A Letter From My Daughters, and a Letter to Myself

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Photo via hillaryclinton

It’s shortly after 5 am PT. In the other room, my daughters, already awake, are writing a letter to Hillary Clinton, thanking her for inspiring them and millions of others. I am in the dining room, staring at apoplectic headlines from publications that I trust, knowing that millions of Americans in other cities don’t read or believe the same words.

I live in a city that’s booming economically, and nearly everyone in my peer group — both in my city and in my industry — supported Hillary Clinton. We fretted about the disastrous consequences of a Trump victory, but perhaps I still did not take it seriously, with polls putting the odds of victory at 70%. I shared Facebook posts and tweets and expected that everything would work out okay. The polls favored Hillary, and so did common sense.

As it turns out, not even common sense is guaranteed in America. Continue reading “A Letter From My Daughters, and a Letter to Myself”

The Truth About Working from Home

I spoke with PSFK Labs about Automattic‘s “distributed” work model — at 430+ employees, we’re one of the world’s largest companies where everyone works from home (or anywhere they please).

There are pros and cons to any work situation. How a company performs depends a lot on who it hires, how those people get along, how they communicate, and how teams are structured to make it as easy as possible to be productive.

We can’t control for those factors, but the simple fact about distributed work is that people can be more productive when they don’t have to commute anywhere. Cutting commute times is better for employees, it’s better for companies to cultivate talent around the world, it’s better for families, and it’s better for our cities to reduce gridlock. I would love to see local governments — and the next president — embrace more policies that encourage companies to “go distributed.”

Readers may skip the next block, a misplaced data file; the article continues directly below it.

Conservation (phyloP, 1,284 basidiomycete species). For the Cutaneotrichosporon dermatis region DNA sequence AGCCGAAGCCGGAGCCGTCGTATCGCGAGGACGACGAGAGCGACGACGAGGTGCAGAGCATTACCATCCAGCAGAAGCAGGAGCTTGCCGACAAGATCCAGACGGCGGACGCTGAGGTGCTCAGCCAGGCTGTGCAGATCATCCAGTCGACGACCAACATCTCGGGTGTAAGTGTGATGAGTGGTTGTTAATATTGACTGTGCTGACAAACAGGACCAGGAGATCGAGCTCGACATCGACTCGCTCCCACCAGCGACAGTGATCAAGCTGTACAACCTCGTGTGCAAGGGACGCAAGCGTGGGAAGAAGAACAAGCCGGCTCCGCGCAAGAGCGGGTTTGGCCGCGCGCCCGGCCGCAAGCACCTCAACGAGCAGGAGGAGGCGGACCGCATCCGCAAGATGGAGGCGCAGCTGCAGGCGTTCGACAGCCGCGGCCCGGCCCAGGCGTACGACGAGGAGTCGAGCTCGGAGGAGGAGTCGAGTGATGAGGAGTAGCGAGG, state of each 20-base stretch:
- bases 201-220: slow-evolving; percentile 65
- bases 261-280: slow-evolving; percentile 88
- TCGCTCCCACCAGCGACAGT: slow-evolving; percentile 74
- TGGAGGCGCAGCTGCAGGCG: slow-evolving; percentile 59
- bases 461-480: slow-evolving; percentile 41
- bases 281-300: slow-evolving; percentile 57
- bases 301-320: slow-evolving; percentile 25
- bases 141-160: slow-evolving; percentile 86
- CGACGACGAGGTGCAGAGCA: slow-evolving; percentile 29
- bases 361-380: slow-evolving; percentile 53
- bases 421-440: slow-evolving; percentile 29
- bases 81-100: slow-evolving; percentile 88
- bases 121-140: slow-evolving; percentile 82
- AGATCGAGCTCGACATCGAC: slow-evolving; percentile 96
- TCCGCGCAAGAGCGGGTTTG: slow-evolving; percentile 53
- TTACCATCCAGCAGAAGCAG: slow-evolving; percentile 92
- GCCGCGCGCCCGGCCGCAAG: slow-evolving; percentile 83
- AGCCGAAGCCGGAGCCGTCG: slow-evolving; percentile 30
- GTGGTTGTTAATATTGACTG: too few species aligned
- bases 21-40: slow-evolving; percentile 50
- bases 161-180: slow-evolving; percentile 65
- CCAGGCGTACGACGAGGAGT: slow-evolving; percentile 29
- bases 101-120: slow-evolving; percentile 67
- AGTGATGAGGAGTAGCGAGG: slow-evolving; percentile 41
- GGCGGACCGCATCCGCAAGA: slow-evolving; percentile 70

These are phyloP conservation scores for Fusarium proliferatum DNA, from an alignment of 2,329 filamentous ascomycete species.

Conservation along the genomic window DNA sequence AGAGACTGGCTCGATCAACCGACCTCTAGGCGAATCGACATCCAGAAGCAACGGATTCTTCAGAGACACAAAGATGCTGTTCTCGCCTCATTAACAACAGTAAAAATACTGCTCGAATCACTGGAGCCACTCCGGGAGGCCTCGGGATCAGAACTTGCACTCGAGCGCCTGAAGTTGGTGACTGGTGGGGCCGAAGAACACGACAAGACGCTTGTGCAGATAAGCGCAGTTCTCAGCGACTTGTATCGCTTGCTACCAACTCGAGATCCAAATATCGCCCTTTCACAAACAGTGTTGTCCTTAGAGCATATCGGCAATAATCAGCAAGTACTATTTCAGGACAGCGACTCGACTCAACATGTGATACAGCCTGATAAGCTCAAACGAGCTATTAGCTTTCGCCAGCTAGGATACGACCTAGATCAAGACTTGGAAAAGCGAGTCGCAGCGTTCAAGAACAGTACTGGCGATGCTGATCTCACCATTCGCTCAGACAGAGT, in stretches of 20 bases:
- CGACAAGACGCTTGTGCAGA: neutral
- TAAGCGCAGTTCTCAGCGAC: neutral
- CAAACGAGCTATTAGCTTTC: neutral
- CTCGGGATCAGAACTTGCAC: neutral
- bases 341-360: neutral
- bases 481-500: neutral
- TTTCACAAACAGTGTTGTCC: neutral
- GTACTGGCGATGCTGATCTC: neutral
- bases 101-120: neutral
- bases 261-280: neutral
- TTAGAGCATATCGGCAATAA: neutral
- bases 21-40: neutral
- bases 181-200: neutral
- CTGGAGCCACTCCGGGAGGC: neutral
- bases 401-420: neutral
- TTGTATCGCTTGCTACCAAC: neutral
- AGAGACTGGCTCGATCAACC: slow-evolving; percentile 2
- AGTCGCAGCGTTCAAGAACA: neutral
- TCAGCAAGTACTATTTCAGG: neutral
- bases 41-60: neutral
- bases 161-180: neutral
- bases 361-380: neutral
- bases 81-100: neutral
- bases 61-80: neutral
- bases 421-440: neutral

Photo: cdisegna

Instructors and Community Make a Difference

WARNING, PEOPLE: The following is an exercise testimonial.

A year and a half ago I was chatting with my sister in law about starting to exercise again. And by “again,” I mean I don’t think I had worked out regularly in more than 15 years.

Continue reading “Instructors and Community Make a Difference”

Cum On Feel the Noize (1983)

Quiet Riot recorded this song, a cover of a 1973 song by the UK band Slade, for their “Metal Health” album, which helped them leap over Michael Jackson’s “Thriller” and the Police’s “Synchronicity” on the charts for a brief moment. It’s an underrated song in that I’m not sure we give enough credit to how big a hit this was at the time.

It was the first song that introduced me to pop music and the radio. I was in first grade in 1983, and a girl at my school was singing it. I asked her where she heard it, and she said, “on the radio.” So I went home and turned on my parents’ stereo for the first time, and spent the rest of the afternoon spinning the dial and listening for a station that might play it.

An hour later, nothing.

I sat in front of that stereo for hours. Then days.

(By the way, how foreign is this feeling, now, in 2016? To hear about something and NOT have immediate access to it?)

A few weeks later, I finally heard it–the chorus blasted out during a van ride to my friend’s house. Shortly afterward, he turned on MTV (WHAT IS THIS? WE DON’T HAVE CABLE!) and we saw Quiet Riot on television, in the video for “Bang Your Head (Metal Health).” And there was Kevin DuBrow, strapped into a straitjacket, with a metal mask on his face, writhing around a padded room. My friend’s mother came in and warned us the video was satanic.

“Cool,” I wish I thought to myself.

Really, it scared the hell out of me.